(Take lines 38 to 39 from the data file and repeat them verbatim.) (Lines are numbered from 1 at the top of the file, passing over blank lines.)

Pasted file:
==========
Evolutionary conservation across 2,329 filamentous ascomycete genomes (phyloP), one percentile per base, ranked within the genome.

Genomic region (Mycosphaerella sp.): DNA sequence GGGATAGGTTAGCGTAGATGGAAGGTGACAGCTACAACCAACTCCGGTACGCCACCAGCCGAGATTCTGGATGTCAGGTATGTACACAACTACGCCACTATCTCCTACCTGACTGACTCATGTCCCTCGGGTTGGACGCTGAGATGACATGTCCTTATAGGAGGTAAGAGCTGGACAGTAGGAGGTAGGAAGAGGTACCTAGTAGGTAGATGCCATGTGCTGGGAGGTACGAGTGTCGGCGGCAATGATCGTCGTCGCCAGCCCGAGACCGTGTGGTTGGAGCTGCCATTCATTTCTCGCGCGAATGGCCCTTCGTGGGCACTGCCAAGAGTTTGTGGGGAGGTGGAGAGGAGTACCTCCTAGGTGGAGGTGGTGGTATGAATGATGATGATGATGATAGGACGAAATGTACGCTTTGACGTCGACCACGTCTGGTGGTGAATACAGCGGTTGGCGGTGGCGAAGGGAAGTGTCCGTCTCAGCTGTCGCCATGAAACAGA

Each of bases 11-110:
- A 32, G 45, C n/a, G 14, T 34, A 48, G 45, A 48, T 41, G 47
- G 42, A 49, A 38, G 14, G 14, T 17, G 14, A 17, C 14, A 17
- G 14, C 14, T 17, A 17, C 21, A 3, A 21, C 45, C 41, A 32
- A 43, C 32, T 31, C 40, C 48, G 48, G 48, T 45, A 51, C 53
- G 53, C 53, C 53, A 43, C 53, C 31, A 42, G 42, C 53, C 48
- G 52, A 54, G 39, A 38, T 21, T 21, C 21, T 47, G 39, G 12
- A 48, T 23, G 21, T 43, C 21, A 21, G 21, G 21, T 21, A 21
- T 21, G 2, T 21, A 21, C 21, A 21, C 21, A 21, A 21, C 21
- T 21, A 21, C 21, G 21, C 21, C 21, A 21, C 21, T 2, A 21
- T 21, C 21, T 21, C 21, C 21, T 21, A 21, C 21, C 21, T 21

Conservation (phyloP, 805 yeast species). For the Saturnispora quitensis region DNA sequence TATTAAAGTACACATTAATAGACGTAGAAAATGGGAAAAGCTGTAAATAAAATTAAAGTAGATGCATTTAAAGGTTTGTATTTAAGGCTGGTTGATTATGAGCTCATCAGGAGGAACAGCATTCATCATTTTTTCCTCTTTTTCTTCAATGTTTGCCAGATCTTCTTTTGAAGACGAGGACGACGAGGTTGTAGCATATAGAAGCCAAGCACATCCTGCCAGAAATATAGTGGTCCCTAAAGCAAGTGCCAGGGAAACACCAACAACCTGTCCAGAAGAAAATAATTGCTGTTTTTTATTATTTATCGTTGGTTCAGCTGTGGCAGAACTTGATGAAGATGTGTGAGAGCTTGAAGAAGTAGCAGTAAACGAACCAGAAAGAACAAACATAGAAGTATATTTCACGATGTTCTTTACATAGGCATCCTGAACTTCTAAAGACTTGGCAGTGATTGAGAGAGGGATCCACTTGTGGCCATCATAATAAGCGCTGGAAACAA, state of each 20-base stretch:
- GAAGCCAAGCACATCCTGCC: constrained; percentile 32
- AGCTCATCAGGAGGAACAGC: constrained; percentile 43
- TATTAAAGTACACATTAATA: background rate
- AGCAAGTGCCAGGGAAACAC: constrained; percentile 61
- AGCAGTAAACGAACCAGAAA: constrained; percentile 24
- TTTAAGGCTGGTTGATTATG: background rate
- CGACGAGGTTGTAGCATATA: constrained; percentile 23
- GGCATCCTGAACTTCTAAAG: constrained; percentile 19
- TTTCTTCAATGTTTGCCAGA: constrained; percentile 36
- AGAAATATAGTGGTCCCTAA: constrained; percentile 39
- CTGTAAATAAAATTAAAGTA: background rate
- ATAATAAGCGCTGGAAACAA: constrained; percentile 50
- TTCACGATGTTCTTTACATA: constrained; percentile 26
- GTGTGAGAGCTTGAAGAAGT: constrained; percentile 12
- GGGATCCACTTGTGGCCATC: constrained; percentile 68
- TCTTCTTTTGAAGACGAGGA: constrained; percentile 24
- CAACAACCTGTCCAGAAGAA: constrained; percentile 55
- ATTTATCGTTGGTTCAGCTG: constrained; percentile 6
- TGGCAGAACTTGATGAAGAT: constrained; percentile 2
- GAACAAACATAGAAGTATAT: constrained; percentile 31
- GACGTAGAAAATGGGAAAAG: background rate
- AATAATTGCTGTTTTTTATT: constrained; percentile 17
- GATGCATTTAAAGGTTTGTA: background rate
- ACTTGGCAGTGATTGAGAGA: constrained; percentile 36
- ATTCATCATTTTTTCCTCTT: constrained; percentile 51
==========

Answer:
- ACTTGGCAGTGATTGAGAGA: constrained; percentile 36
- ATTCATCATTTTTTCCTCTT: constrained; percentile 51